After her first performance at the New Grand Theater in Grand Rapids, Minn., at the ripe young age of 30 months old, Garland went on to star in 35 films and countless live performances, even setting a New York vaudeville record. She died at age 47, in 1969, of an overdose of barbiturates. Throughout her life, she had a rocky relationship with fame, and the Wizard of Oz star, known for her lively performances, became hooked on stimulants and depressants when she was a young Hollywood starlet. “They'd give us pep pills. Then they'd take us to the studio hospital and knock us cold with sleeping pills... after four hours they'd wake us up and give us the pep pills again,” Garland told McCall’s magazine. “That's the way we worked, and that's the way we got thin. That's the way we got mixed up. And that's the way we lost contact."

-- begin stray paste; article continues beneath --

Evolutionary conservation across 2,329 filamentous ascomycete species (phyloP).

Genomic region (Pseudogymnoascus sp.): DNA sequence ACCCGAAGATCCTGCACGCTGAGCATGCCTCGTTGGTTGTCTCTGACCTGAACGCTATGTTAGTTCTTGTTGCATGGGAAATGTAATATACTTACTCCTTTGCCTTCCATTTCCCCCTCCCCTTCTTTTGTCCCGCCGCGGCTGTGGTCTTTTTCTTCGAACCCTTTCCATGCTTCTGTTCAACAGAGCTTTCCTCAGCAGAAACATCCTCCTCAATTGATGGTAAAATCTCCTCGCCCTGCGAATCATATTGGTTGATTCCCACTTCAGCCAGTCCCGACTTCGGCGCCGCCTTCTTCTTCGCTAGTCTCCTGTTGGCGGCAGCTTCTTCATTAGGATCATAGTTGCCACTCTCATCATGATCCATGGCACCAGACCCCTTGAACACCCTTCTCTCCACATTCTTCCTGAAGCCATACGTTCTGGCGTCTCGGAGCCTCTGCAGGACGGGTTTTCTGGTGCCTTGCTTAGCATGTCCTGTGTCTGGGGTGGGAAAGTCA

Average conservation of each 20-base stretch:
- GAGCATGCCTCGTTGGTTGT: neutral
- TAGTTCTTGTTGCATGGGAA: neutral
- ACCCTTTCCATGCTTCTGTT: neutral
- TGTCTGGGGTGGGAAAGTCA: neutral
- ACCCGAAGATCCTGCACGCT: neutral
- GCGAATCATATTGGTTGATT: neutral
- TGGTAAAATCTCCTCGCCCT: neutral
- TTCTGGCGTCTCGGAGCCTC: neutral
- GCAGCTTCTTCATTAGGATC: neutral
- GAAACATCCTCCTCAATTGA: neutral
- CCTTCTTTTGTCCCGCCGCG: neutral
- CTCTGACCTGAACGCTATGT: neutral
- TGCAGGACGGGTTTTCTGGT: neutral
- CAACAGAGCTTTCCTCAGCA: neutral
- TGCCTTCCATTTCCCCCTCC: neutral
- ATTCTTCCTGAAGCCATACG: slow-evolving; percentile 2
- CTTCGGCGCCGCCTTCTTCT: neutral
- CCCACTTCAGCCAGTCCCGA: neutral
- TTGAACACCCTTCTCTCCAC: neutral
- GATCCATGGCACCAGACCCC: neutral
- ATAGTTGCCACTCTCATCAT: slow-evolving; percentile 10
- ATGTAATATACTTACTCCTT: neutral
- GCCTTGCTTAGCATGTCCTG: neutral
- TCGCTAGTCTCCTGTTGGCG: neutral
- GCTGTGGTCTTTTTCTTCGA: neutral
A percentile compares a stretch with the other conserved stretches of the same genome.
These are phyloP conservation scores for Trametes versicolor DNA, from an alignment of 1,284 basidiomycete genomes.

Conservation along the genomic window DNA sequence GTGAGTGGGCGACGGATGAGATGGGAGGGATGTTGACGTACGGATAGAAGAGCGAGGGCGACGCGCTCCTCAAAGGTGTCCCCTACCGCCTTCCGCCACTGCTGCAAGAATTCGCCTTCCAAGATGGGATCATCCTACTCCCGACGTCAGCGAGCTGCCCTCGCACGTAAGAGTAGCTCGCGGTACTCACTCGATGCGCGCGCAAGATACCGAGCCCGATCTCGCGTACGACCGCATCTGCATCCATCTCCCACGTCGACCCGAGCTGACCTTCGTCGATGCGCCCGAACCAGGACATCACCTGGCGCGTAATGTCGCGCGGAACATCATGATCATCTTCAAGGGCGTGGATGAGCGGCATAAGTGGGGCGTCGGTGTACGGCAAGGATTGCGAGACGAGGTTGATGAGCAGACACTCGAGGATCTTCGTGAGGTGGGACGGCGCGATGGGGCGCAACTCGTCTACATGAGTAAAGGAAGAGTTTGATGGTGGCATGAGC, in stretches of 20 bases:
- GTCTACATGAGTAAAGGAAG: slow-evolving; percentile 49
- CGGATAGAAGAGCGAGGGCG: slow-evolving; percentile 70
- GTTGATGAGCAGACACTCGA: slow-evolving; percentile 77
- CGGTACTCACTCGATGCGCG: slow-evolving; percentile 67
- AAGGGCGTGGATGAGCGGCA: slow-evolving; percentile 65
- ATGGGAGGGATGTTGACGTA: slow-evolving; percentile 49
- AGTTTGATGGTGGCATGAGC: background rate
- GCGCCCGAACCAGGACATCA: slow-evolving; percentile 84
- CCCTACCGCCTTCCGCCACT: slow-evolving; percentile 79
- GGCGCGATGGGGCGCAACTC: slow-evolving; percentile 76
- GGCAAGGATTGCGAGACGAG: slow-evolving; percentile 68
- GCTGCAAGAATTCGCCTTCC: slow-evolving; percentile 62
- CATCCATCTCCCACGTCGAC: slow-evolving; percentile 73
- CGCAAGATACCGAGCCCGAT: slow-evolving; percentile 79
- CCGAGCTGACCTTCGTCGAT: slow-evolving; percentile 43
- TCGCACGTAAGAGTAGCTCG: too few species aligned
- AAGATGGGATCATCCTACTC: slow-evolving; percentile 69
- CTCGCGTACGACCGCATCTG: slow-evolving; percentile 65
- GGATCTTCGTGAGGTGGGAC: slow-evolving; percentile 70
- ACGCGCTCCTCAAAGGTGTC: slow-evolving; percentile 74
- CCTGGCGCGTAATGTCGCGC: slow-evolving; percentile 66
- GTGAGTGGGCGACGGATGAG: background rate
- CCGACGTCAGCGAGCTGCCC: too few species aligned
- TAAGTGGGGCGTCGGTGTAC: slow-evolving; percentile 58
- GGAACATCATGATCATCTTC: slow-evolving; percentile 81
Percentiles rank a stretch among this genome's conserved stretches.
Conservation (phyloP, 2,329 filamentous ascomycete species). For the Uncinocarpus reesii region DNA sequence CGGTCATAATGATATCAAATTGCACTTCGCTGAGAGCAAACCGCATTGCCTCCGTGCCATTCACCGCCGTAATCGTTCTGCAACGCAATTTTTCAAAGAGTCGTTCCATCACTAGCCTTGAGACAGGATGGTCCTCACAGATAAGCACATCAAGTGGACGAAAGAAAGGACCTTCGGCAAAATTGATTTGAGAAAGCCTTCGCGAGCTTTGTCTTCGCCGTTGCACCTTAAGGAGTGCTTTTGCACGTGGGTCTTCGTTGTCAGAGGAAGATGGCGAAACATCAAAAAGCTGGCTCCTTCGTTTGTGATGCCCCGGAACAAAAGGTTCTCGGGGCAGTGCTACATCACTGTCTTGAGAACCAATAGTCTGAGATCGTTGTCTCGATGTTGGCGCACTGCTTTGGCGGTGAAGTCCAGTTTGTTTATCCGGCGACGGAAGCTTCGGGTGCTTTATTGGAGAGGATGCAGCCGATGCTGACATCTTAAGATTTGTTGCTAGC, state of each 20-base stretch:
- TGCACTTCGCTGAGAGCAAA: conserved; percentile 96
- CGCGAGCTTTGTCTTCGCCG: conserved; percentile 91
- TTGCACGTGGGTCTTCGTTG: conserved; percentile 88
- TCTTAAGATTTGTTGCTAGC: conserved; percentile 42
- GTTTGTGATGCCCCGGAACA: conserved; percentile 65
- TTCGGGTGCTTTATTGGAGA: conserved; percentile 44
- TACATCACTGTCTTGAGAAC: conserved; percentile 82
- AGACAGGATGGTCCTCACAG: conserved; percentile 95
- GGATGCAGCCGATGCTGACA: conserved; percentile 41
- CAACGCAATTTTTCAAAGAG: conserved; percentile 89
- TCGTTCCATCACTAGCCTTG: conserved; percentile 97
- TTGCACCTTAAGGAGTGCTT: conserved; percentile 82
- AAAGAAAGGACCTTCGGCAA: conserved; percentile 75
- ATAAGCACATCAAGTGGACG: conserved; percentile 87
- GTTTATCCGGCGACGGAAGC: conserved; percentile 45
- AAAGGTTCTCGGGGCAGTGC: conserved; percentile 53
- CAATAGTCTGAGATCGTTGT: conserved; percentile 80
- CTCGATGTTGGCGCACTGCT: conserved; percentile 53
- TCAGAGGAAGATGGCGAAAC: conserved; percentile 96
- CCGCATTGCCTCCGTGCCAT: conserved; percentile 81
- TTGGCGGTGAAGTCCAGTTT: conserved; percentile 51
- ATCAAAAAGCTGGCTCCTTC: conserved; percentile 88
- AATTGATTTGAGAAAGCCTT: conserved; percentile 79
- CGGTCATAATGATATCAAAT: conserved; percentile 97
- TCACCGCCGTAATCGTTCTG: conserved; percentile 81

The famed electric guitarist died after overdosing on sleeping pills in 1970. Just 27 years old, Hendrix was at the height of his musical career, having headlined the 1969 Woodstock music festival. He was also a heavy drug user, especially of the psychedelic drug LSD. Musician Eric Clapton, a close friend of Hendrix’s, remembered the legend in his memoir, Clapton: The Autobiography: “He had this enormous gift and a fantastic technique, like that of someone who spent all day playing and practicing, yet he didn’t seem that aware of it. I also got to see the playboy in him. He loved to spend all night hanging out, getting drunk or stoned, and when he did pick up the guitar, it was very throwaway to him, as if he didn’t take himself too seriously.”